Massachusetts Daily Collegian

A free and responsible press serving the UMass community since 1890

A free and responsible press serving the UMass community since 1890

Massachusetts Daily Collegian

A free and responsible press serving the UMass community since 1890

Massachusetts Daily Collegian

UMass community grieves for beloved friend and mentor James Tilley

(The Tilley family)
(The Tilley family)

The University of Massachusetts lost a valued member of its community on Friday, Feb. 5 with the unexpected death of 21-year-old student James Andrew Tilley, a senior physics major and math minor from Windham, New Hampshire.

UMass Police reported Tilley dead at the scene after his body was found outside of Hasbrouck Laboratory building early Friday morning. Although police suspect that he fell from one of the building’s windows, his death is under investigation by the Massachusetts State Police.

Friends of Tilley say there was no one exactly like him, and he was important to many members of the campus community. When police and the Dean of Students office began to contact his friends, dozens of students and faculty converged upon the Whitmore Administration Building to learn what had happened.

“I was expecting like five of you,” said senior physics major Evan Stump, quoting the words of Associate Dean for Student Life Kelly Gray upon their arrival.

“He drew quite a crowd,” Stump continued. “There were like 40 people.”

Senior physics major Gabriel Madigan attributes the large crowd to the fact that Tilley liked to truly get to know the people he met.

“He didn’t just know people superficially,” Madigan said.

According to an email sent to the campus community by Senior Associate Dean of Students David Vaillancourt, Tilley was a member of the Commonwealth Honors College, a member of the Society of Physics Students and a tutor. Tutoring, his friends and family say, was a big part of Tilley’s life.

“It was very important to him that (the people he was tutoring) understood all the material,” Madigan said.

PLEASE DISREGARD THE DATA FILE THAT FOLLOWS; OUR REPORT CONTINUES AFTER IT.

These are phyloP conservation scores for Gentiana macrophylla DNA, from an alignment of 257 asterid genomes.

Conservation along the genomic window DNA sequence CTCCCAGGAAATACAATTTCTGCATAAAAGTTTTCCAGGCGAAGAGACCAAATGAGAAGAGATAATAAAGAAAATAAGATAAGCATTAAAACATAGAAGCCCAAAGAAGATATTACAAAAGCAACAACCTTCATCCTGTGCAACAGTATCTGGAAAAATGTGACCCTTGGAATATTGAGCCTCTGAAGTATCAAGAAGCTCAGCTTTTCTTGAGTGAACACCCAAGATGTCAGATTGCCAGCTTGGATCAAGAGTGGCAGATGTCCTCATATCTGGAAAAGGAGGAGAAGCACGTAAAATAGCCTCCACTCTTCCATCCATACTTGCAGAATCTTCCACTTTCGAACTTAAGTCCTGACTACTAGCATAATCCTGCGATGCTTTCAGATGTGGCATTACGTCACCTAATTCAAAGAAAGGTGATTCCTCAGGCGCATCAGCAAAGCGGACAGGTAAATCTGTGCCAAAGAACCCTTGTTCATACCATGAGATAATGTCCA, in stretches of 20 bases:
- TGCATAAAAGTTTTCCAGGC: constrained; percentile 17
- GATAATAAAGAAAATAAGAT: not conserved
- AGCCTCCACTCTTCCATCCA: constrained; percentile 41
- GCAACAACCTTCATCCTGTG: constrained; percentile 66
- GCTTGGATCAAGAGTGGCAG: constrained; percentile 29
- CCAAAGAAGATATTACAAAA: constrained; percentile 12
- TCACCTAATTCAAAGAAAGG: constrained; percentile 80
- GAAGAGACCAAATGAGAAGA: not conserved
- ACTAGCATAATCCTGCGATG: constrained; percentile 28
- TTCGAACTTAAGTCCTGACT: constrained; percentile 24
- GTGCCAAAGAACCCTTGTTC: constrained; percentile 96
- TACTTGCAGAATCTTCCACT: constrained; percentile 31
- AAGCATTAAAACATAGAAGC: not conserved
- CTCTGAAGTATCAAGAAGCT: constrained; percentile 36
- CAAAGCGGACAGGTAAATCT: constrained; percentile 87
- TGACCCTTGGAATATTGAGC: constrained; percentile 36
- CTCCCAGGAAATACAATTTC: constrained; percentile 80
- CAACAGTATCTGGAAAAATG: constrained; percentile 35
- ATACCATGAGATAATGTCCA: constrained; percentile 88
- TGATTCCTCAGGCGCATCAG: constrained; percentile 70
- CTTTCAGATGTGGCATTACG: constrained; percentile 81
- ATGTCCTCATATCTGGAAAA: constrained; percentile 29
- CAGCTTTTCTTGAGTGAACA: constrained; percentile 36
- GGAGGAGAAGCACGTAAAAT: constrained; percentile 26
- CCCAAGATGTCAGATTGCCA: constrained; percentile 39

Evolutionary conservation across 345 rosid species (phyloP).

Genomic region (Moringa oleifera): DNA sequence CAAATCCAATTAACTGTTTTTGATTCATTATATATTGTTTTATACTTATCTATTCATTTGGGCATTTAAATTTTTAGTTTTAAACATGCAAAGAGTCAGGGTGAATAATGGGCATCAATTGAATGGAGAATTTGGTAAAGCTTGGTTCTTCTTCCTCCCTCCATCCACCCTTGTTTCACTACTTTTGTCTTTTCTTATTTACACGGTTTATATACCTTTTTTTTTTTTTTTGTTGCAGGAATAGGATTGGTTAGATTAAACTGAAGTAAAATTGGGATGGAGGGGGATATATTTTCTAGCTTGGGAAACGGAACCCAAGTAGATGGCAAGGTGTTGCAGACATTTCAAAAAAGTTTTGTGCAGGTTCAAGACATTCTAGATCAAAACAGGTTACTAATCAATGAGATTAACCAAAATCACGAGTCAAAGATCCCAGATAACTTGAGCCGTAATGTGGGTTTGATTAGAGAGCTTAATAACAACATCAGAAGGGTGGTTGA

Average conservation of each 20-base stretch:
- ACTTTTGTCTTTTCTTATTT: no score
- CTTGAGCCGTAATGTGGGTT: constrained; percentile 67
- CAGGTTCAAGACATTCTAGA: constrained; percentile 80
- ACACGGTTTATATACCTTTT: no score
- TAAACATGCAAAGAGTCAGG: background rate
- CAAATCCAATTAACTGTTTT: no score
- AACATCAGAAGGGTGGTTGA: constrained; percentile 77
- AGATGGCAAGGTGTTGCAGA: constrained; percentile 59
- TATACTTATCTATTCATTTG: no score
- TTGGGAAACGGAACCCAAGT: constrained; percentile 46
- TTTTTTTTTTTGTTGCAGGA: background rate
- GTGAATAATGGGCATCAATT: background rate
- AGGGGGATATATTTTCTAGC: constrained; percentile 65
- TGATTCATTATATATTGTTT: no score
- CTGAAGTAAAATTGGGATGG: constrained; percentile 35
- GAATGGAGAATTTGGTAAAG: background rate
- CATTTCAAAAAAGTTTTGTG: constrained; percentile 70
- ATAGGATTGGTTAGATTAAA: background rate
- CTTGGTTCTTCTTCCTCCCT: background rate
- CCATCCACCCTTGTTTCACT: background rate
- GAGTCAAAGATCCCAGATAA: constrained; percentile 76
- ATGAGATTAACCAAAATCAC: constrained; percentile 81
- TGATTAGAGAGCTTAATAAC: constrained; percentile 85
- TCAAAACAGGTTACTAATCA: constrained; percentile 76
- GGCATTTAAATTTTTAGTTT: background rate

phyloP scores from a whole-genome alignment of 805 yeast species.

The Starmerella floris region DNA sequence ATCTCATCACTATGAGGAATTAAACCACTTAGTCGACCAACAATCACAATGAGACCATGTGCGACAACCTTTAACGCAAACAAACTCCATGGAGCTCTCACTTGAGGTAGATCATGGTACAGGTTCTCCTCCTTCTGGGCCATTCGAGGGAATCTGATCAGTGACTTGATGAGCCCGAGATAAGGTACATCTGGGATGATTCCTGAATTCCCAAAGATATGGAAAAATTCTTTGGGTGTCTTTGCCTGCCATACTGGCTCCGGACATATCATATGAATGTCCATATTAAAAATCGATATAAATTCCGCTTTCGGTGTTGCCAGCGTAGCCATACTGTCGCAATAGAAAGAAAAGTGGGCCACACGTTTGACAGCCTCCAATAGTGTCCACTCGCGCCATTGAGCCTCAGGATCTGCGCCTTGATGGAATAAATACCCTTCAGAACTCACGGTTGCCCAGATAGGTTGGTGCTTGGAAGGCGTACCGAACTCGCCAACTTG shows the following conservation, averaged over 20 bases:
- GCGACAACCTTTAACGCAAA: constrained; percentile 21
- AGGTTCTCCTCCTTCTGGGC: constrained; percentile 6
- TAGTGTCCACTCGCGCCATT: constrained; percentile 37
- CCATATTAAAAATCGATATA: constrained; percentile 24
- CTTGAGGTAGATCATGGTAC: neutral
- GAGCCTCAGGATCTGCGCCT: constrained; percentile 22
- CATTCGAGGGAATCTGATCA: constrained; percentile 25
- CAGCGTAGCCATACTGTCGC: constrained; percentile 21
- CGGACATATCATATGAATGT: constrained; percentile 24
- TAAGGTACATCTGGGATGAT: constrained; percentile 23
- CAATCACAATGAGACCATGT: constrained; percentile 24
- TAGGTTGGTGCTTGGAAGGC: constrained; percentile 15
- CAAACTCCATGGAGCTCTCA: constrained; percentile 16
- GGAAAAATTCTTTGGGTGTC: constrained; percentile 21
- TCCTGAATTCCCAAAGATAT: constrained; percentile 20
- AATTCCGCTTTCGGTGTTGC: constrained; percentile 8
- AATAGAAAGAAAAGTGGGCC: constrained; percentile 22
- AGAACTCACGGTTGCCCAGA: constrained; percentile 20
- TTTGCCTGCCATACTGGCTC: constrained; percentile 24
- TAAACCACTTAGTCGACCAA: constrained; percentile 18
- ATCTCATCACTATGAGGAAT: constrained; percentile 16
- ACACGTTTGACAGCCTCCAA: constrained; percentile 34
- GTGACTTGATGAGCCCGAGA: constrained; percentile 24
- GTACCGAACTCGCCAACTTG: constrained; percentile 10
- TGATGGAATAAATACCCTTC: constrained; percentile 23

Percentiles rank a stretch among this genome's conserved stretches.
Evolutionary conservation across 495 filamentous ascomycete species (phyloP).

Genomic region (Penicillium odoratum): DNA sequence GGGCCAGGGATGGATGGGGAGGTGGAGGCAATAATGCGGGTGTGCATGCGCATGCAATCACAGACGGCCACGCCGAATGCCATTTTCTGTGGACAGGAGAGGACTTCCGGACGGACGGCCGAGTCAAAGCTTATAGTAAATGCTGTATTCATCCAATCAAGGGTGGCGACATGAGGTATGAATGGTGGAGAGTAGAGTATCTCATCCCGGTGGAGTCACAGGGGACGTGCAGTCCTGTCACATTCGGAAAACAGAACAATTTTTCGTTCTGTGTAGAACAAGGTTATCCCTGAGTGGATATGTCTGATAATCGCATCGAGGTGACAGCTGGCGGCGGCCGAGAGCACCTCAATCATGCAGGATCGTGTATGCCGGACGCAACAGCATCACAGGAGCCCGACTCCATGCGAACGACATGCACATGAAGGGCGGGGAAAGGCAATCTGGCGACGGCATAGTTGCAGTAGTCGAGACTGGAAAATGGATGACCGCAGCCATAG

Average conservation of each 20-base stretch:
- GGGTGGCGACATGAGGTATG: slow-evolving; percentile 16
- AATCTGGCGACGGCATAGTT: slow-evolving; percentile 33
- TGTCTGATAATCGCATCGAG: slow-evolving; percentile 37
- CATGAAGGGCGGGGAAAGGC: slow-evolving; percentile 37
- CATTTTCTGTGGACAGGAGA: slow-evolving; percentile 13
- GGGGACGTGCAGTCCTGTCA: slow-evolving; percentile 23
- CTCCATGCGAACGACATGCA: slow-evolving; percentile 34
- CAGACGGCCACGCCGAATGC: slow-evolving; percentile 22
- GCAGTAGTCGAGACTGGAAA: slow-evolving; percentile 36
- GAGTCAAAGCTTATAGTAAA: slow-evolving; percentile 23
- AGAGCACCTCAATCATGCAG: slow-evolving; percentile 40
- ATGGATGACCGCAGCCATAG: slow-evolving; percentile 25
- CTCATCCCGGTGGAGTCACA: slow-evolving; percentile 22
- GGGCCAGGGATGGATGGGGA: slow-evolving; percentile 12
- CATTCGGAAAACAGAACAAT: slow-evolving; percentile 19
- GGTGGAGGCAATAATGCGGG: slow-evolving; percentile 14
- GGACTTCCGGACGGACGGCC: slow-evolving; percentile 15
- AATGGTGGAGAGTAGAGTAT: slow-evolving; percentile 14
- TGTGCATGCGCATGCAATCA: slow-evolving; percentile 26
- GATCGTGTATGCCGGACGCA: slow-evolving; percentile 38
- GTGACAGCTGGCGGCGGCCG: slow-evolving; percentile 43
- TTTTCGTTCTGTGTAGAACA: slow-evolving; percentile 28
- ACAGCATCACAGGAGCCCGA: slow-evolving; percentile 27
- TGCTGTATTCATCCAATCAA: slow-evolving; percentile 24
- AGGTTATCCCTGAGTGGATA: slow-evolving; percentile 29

“James would not leave until somebody would get it,” added Stump, explaining that the physics department only pays tutors for 10 hours each week, but that Tilley would go above and beyond the job’s requirements to best help his pupils.

“He would just tutor for hours for free,” Stump said, even if that meant pulling all-nighters to get his work done. Tilley’s eagerness to help extended to his friends as well.

“He was the ultimate mentor to so many people. There’s at least one class that James has gotten us all through,” said Stump, speaking for himself, Madigan, David Balaban, a senior majoring in physics and computer science, and Boris Stanchev, a senior majoring in physics and math.

Together, the group of four shared fond memories of Tilley, who they had all known for at least two and a half years. A very intelligent man, Tilley was a skillful piano player and would code for fun, once programming a video game that his friends described as a SimCity knockoff. He also once built a working speaker. He was very proud of both projects.

Stanchev described Tilley as being so much fun to be around that it was often difficult “to really get anything serious done together.” He loved to make people laugh and laugh himself, almost always wearing “cheesy physics t-shirts,” telling equally cheesy jokes, especially puns and sharing web comics.

Tilley also advocated strongly for the things he believed in. According to Balaban, “he was very into politics and debating public policy,” for which “he always had well-thought out arguments,” Madigan added. A devout Christian, Tilley was also a member of the registered student organization UMassCru, the UMass Christian Fellowship.

Tilley’s love of tutoring and helping others learn stemmed from his desire to be a professor, and an adamant desire to reform the education system. Tilley had just learned the day before his death that he had been accepted into a top-ranked doctoral program in physics at the University of Illinois at Urbana-Champaign, where he was offered a teaching assistantship and full tuition waiver, according to his father James Tilley.

“He had all kinds of real talent,” Tilley’s father said in a phone interview, citing his remarkable ability to play music by ear and even to juggle. “He did a lot of things well. He had an amazing mind.”

Tilley’s father explained that professor Lori Goldner, who had worked with Tilley conducting research, recently sent him an email with testimonies from numerous members of the student body who all had amazing things to say about Tilley.

“James was an extraordinary human being who had a love of life and of learning that was impossible to miss,” Goldner wrote the Daily Collegian in an email. “He had a pure joy in science and learning that for many of us gets lost in the daily grind of problem sets, grading, grant writing … It is still impossible to believe that he is gone.”

Tilley’s father said that he is grateful to UMass because of the “tremendous opportunity” the University offered his son to conduct research “every semester he wanted to.”

Tilley is survived by his parents, James and Christine Tilley, and sister Kristen V. Tilley, according to his obituary in the Eagle-Tribune.

Calling hours will be Wednesday, Feb. 10, 2016, from 4 to 7 p.m. at Peabody Funeral Homes and Crematorium, located at 15 Birch St. in Derry, New Hampshire. A funeral service will be held on Thursday at 11 a.m. at Windham Bible Chapel, located at 14 Cobbetts Pond Rd. in Windham, New Hampshire.

Shelby Ashline can be reached at [email protected] and followed on Twitter @Shelby_Ashline.

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